Too Many Sights for Two Eyes

Sunset in Eliason Harbor in Sitka, AlaskasI just recently went out on my first full-length fishing expedition on the open water of the Pacific, courtesy of Alaska Premier Charters, Inc. Of course, it was worrisome for me considering I tend to over think the large sea dwelling creatures below me and get very paranoid about deep water in general. It also doesn’t help that seasickness is probably my second worst fear. But fortunately for me, my sheer excitement was overpowering enough to push those fears to a dark corner of my mind. Everyone was just humming with excitement, practically vibrating as they stepped on the boat at the dock. Anytime I get to wear a pair of overalls, rubber or otherwise, I’m pretty much a happy camper, so I was strutting my stuff and talking a big game, just itching to get my new gloves on a huge fish. There isn’t much that can wake me up so early in the morning, but feeling the chilled breeze blowing on my contact lenses definitely seemed to do the trick. I rode standing up, holding onto the railing with a death grip because my sea legs were not ready to be on their own quite yet. I’m sure I looked foolish riding as I was, with my legs bouncing as we crested the waves, but in the moment I felt like I belonged on the sea.

On the ride out to our first fishing location I even got a chance to see a bunch of wildlife that I’d pretty much written off seeing. The first sighting was of a sea lion; fishermen don’t really appreciate seeing them because they often steal fish from the lines, but I was stoked at the first glimpse of its head poking through the surface of another boat’s wake. Seal Nose in Sitka, AKI heard once that they like to hunt in the wake of boats because the prop vibrations confuse the fish, allowing for easy prey. I have no proof either way, but it seems like a valid observation to me.

The next sight I saw was a sea otter. Now, I guess I never really imagined seeing a sea otter chilling on his back like he was floating in a luxury pool, but there he was. I raised my camera to take a picture as we got closer, but he looked at me, obviously saw the camera and dove to avoid his image being captured by a novice photographer. I looked at my fellow “tourist” staff buddy to confirm that he’d seen it and he just laughed, “Did you get it?” I shook my head and he smiled, they’re fast little buggers.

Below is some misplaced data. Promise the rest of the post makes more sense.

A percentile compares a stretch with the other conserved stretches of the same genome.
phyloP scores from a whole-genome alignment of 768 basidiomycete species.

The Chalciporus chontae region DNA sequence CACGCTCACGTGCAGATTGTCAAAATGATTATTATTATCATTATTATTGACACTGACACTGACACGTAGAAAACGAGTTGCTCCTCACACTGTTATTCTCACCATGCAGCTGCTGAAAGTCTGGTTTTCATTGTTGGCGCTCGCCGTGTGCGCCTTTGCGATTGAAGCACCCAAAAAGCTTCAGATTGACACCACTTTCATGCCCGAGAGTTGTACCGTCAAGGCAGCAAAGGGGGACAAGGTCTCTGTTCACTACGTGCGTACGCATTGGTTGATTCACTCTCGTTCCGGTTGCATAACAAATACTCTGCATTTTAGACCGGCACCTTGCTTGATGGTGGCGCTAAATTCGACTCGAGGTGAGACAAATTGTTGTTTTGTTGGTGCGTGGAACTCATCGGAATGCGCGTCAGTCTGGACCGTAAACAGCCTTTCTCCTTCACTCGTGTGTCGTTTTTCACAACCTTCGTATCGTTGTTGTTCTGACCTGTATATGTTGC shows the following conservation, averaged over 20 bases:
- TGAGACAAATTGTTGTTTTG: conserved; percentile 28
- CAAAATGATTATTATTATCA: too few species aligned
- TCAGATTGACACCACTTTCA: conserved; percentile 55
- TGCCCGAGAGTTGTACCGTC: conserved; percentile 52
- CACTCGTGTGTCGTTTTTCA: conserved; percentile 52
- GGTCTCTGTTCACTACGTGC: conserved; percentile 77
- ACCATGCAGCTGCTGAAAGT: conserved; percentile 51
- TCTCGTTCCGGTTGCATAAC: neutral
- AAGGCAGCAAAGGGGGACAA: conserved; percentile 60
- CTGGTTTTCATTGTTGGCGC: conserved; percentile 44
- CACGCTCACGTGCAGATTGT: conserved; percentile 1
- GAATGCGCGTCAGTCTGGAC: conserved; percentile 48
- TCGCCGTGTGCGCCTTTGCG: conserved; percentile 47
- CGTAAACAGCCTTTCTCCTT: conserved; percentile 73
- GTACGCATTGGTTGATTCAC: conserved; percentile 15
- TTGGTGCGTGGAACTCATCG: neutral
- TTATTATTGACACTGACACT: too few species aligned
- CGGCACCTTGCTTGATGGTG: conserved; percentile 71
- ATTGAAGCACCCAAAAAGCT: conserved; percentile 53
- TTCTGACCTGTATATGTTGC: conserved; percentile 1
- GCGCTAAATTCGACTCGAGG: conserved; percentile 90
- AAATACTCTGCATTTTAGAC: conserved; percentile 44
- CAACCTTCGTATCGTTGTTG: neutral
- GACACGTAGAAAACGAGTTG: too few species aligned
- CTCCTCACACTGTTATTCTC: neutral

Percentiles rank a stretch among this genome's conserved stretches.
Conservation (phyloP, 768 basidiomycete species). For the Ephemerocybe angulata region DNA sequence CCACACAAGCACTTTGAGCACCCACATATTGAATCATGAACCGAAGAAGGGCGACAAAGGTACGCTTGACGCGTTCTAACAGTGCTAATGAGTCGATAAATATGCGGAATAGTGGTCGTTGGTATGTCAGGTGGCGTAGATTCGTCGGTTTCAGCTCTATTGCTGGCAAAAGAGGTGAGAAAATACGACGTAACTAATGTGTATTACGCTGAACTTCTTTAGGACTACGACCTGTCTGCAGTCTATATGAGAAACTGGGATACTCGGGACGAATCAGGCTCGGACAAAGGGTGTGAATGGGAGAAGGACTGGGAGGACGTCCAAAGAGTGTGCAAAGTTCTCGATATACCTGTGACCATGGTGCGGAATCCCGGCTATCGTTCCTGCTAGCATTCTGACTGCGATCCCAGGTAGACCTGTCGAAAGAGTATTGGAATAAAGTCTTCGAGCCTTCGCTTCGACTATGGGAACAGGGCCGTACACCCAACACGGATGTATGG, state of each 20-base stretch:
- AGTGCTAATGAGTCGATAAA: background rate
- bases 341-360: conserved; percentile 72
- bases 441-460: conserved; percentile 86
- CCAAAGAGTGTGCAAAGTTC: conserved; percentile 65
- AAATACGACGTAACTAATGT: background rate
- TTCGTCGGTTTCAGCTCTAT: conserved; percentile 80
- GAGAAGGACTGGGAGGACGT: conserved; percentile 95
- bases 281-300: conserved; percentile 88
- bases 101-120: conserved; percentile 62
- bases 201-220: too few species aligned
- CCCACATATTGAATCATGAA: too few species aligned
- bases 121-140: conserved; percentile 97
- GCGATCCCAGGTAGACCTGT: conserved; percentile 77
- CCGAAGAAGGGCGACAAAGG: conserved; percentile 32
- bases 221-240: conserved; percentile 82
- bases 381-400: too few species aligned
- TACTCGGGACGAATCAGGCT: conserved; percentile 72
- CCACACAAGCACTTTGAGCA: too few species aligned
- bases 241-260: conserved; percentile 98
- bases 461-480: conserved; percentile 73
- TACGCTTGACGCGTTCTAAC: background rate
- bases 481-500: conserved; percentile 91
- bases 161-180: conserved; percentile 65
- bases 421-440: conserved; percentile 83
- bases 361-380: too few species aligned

Whaletail near Sitka, AlaskaI saw a few whales too, which is amazing considering the closest I’ve come to whales in the past is watching Free Willy on my old childhood VHS tape. I remember standing on the deck and hearing all kinds of weird slapping noises every once in a while. I let it go, not realizing that I was actually hearing the whales smacking their tails on the water surface. I guess you could say that I was just transfixed by the ocean itself and nothing else seemed to matter, or even sink in. In those brief moments scattered before we reached our first fishing location, I became especially jealous of the captains and deckhands who get to go out every day and see the sights of a world of water that stays the same when everything else changes. I was seeing a world that my distant ancestors had seen, a world that few get to experience in full. Sailing in Alaska is like traveling through the past, and knowing the past helps us decide our futures.

~Tori N.

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